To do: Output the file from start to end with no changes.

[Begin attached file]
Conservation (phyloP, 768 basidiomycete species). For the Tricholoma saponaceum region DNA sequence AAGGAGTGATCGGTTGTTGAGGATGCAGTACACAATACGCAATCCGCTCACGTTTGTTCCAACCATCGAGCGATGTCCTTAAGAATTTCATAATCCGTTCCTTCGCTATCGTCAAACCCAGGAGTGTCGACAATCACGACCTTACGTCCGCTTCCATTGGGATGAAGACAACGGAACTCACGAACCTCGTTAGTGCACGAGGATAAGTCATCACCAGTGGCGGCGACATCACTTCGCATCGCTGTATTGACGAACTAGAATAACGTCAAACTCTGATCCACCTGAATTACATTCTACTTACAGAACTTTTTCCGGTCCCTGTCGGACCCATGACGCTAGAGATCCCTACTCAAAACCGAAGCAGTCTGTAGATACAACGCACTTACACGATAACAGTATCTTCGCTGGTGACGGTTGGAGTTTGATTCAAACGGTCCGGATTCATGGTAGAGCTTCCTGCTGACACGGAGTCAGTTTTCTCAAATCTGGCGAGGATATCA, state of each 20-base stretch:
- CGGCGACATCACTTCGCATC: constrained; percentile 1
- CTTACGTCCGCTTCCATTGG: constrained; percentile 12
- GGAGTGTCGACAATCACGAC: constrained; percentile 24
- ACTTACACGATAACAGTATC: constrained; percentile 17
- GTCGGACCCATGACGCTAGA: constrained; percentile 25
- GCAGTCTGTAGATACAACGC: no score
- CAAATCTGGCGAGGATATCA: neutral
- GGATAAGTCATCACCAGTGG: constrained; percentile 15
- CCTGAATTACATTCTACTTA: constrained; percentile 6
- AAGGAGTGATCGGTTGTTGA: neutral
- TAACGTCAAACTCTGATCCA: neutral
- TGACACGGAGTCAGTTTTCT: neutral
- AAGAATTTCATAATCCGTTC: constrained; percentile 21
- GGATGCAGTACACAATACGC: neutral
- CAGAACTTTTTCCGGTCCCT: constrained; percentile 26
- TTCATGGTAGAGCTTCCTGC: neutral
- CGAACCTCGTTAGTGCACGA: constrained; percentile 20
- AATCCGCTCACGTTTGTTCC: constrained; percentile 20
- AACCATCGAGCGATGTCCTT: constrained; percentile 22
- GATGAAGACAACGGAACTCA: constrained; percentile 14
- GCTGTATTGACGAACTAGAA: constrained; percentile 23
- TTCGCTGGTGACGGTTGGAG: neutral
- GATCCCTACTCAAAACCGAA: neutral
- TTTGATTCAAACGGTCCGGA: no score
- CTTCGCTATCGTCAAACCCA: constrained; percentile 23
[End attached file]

Conservation (phyloP, 768 basidiomycete species). For the Tricholoma saponaceum region DNA sequence AAGGAGTGATCGGTTGTTGAGGATGCAGTACACAATACGCAATCCGCTCACGTTTGTTCCAACCATCGAGCGATGTCCTTAAGAATTTCATAATCCGTTCCTTCGCTATCGTCAAACCCAGGAGTGTCGACAATCACGACCTTACGTCCGCTTCCATTGGGATGAAGACAACGGAACTCACGAACCTCGTTAGTGCACGAGGATAAGTCATCACCAGTGGCGGCGACATCACTTCGCATCGCTGTATTGACGAACTAGAATAACGTCAAACTCTGATCCACCTGAATTACATTCTACTTACAGAACTTTTTCCGGTCCCTGTCGGACCCATGACGCTAGAGATCCCTACTCAAAACCGAAGCAGTCTGTAGATACAACGCACTTACACGATAACAGTATCTTCGCTGGTGACGGTTGGAGTTTGATTCAAACGGTCCGGATTCATGGTAGAGCTTCCTGCTGACACGGAGTCAGTTTTCTCAAATCTGGCGAGGATATCA, state of each 20-base stretch:
- CGGCGACATCACTTCGCATC: constrained; percentile 1
- CTTACGTCCGCTTCCATTGG: constrained; percentile 12
- GGAGTGTCGACAATCACGAC: constrained; percentile 24
- ACTTACACGATAACAGTATC: constrained; percentile 17
- GTCGGACCCATGACGCTAGA: constrained; percentile 25
- GCAGTCTGTAGATACAACGC: no score
- CAAATCTGGCGAGGATATCA: neutral
- GGATAAGTCATCACCAGTGG: constrained; percentile 15
- CCTGAATTACATTCTACTTA: constrained; percentile 6
- AAGGAGTGATCGGTTGTTGA: neutral
- TAACGTCAAACTCTGATCCA: neutral
- TGACACGGAGTCAGTTTTCT: neutral
- AAGAATTTCATAATCCGTTC: constrained; percentile 21
- GGATGCAGTACACAATACGC: neutral
- CAGAACTTTTTCCGGTCCCT: constrained; percentile 26
- TTCATGGTAGAGCTTCCTGC: neutral
- CGAACCTCGTTAGTGCACGA: constrained; percentile 20
- AATCCGCTCACGTTTGTTCC: constrained; percentile 20
- AACCATCGAGCGATGTCCTT: constrained; percentile 22
- GATGAAGACAACGGAACTCA: constrained; percentile 14
- GCTGTATTGACGAACTAGAA: constrained; percentile 23
- TTCGCTGGTGACGGTTGGAG: neutral
- GATCCCTACTCAAAACCGAA: neutral
- TTTGATTCAAACGGTCCGGA: no score
- CTTCGCTATCGTCAAACCCA: constrained; percentile 23